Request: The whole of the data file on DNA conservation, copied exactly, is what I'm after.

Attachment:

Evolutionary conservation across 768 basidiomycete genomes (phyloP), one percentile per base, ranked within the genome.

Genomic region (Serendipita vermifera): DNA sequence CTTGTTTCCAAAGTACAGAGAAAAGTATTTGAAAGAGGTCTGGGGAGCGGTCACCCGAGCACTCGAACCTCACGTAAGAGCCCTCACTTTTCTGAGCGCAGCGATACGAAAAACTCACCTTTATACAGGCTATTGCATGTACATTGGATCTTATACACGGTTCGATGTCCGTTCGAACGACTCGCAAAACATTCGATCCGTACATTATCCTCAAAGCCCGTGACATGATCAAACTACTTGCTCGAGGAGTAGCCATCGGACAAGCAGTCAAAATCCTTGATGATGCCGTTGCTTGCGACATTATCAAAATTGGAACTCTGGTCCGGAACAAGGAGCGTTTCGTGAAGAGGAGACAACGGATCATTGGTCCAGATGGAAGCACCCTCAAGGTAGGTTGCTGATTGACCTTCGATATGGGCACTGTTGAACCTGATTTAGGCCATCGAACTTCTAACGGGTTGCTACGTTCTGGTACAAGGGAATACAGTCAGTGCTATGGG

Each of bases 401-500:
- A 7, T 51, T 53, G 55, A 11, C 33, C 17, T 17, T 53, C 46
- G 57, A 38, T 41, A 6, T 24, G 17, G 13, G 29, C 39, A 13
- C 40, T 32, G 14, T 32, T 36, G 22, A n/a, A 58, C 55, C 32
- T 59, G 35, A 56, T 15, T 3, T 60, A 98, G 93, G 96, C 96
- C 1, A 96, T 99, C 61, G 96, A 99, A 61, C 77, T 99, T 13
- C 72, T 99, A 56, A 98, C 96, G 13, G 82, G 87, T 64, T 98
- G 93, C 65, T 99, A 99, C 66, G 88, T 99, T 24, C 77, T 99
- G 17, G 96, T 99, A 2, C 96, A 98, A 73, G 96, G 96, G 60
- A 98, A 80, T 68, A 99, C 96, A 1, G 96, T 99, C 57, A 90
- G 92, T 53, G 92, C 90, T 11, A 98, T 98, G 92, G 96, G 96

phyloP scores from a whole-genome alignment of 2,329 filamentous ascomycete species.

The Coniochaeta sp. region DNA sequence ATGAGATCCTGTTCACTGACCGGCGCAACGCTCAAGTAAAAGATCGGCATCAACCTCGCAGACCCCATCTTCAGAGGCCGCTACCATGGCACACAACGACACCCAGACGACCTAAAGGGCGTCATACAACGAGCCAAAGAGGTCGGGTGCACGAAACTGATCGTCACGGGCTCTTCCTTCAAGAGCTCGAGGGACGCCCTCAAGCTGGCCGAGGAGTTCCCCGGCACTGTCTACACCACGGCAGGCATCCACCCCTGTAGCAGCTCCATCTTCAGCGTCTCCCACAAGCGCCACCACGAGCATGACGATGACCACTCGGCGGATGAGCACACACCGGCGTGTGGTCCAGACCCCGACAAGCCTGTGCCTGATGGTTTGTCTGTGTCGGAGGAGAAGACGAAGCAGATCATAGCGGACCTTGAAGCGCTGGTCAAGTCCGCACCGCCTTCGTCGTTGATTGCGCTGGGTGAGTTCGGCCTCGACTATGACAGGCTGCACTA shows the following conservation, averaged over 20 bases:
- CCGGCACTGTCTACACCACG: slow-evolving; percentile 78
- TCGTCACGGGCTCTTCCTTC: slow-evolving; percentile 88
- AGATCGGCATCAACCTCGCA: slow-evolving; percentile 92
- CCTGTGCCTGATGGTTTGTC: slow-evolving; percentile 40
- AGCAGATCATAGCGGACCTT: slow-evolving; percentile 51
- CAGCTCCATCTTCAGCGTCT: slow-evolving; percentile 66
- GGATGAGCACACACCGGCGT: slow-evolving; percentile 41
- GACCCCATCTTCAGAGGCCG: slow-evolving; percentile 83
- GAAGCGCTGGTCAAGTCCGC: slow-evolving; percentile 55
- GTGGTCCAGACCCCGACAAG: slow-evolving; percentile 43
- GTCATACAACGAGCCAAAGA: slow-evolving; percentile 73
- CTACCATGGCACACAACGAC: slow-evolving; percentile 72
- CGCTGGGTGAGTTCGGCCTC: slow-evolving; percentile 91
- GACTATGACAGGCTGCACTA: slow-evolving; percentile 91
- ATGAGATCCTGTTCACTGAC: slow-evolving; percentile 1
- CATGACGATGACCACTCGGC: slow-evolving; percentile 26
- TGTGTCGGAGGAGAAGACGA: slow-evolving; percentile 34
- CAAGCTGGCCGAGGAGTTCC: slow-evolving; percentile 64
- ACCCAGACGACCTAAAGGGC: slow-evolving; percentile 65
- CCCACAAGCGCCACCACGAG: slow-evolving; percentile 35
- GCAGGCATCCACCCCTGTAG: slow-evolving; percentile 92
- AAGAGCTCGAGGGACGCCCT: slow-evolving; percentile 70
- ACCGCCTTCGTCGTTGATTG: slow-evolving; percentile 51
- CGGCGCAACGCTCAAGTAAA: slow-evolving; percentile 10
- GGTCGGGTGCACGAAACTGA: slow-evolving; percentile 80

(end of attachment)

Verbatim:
Evolutionary conservation across 768 basidiomycete genomes (phyloP), one percentile per base, ranked within the genome.

Genomic region (Serendipita vermifera): DNA sequence CTTGTTTCCAAAGTACAGAGAAAAGTATTTGAAAGAGGTCTGGGGAGCGGTCACCCGAGCACTCGAACCTCACGTAAGAGCCCTCACTTTTCTGAGCGCAGCGATACGAAAAACTCACCTTTATACAGGCTATTGCATGTACATTGGATCTTATACACGGTTCGATGTCCGTTCGAACGACTCGCAAAACATTCGATCCGTACATTATCCTCAAAGCCCGTGACATGATCAAACTACTTGCTCGAGGAGTAGCCATCGGACAAGCAGTCAAAATCCTTGATGATGCCGTTGCTTGCGACATTATCAAAATTGGAACTCTGGTCCGGAACAAGGAGCGTTTCGTGAAGAGGAGACAACGGATCATTGGTCCAGATGGAAGCACCCTCAAGGTAGGTTGCTGATTGACCTTCGATATGGGCACTGTTGAACCTGATTTAGGCCATCGAACTTCTAACGGGTTGCTACGTTCTGGTACAAGGGAATACAGTCAGTGCTATGGG

Each of bases 401-500:
- A 7, T 51, T 53, G 55, A 11, C 33, C 17, T 17, T 53, C 46
- G 57, A 38, T 41, A 6, T 24, G 17, G 13, G 29, C 39, A 13
- C 40, T 32, G 14, T 32, T 36, G 22, A n/a, A 58, C 55, C 32
- T 59, G 35, A 56, T 15, T 3, T 60, A 98, G 93, G 96, C 96
- C 1, A 96, T 99, C 61, G 96, A 99, A 61, C 77, T 99, T 13
- C 72, T 99, A 56, A 98, C 96, G 13, G 82, G 87, T 64, T 98
- G 93, C 65, T 99, A 99, C 66, G 88, T 99, T 24, C 77, T 99
- G 17, G 96, T 99, A 2, C 96, A 98, A 73, G 96, G 96, G 60
- A 98, A 80, T 68, A 99, C 96, A 1, G 96, T 99, C 57, A 90
- G 92, T 53, G 92, C 90, T 11, A 98, T 98, G 92, G 96, G 96

phyloP scores from a whole-genome alignment of 2,329 filamentous ascomycete species.

The Coniochaeta sp. region DNA sequence ATGAGATCCTGTTCACTGACCGGCGCAACGCTCAAGTAAAAGATCGGCATCAACCTCGCAGACCCCATCTTCAGAGGCCGCTACCATGGCACACAACGACACCCAGACGACCTAAAGGGCGTCATACAACGAGCCAAAGAGGTCGGGTGCACGAAACTGATCGTCACGGGCTCTTCCTTCAAGAGCTCGAGGGACGCCCTCAAGCTGGCCGAGGAGTTCCCCGGCACTGTCTACACCACGGCAGGCATCCACCCCTGTAGCAGCTCCATCTTCAGCGTCTCCCACAAGCGCCACCACGAGCATGACGATGACCACTCGGCGGATGAGCACACACCGGCGTGTGGTCCAGACCCCGACAAGCCTGTGCCTGATGGTTTGTCTGTGTCGGAGGAGAAGACGAAGCAGATCATAGCGGACCTTGAAGCGCTGGTCAAGTCCGCACCGCCTTCGTCGTTGATTGCGCTGGGTGAGTTCGGCCTCGACTATGACAGGCTGCACTA shows the following conservation, averaged over 20 bases:
- CCGGCACTGTCTACACCACG: slow-evolving; percentile 78
- TCGTCACGGGCTCTTCCTTC: slow-evolving; percentile 88
- AGATCGGCATCAACCTCGCA: slow-evolving; percentile 92
- CCTGTGCCTGATGGTTTGTC: slow-evolving; percentile 40
- AGCAGATCATAGCGGACCTT: slow-evolving; percentile 51
- CAGCTCCATCTTCAGCGTCT: slow-evolving; percentile 66
- GGATGAGCACACACCGGCGT: slow-evolving; percentile 41
- GACCCCATCTTCAGAGGCCG: slow-evolving; percentile 83
- GAAGCGCTGGTCAAGTCCGC: slow-evolving; percentile 55
- GTGGTCCAGACCCCGACAAG: slow-evolving; percentile 43
- GTCATACAACGAGCCAAAGA: slow-evolving; percentile 73
- CTACCATGGCACACAACGAC: slow-evolving; percentile 72
- CGCTGGGTGAGTTCGGCCTC: slow-evolving; percentile 91
- GACTATGACAGGCTGCACTA: slow-evolving; percentile 91
- ATGAGATCCTGTTCACTGAC: slow-evolving; percentile 1
- CATGACGATGACCACTCGGC: slow-evolving; percentile 26
- TGTGTCGGAGGAGAAGACGA: slow-evolving; percentile 34
- CAAGCTGGCCGAGGAGTTCC: slow-evolving; percentile 64
- ACCCAGACGACCTAAAGGGC: slow-evolving; percentile 65
- CCCACAAGCGCCACCACGAG: slow-evolving; percentile 35
- GCAGGCATCCACCCCTGTAG: slow-evolving; percentile 92
- AAGAGCTCGAGGGACGCCCT: slow-evolving; percentile 70
- ACCGCCTTCGTCGTTGATTG: slow-evolving; percentile 51
- CGGCGCAACGCTCAAGTAAA: slow-evolving; percentile 10
- GGTCGGGTGCACGAAACTGA: slow-evolving; percentile 80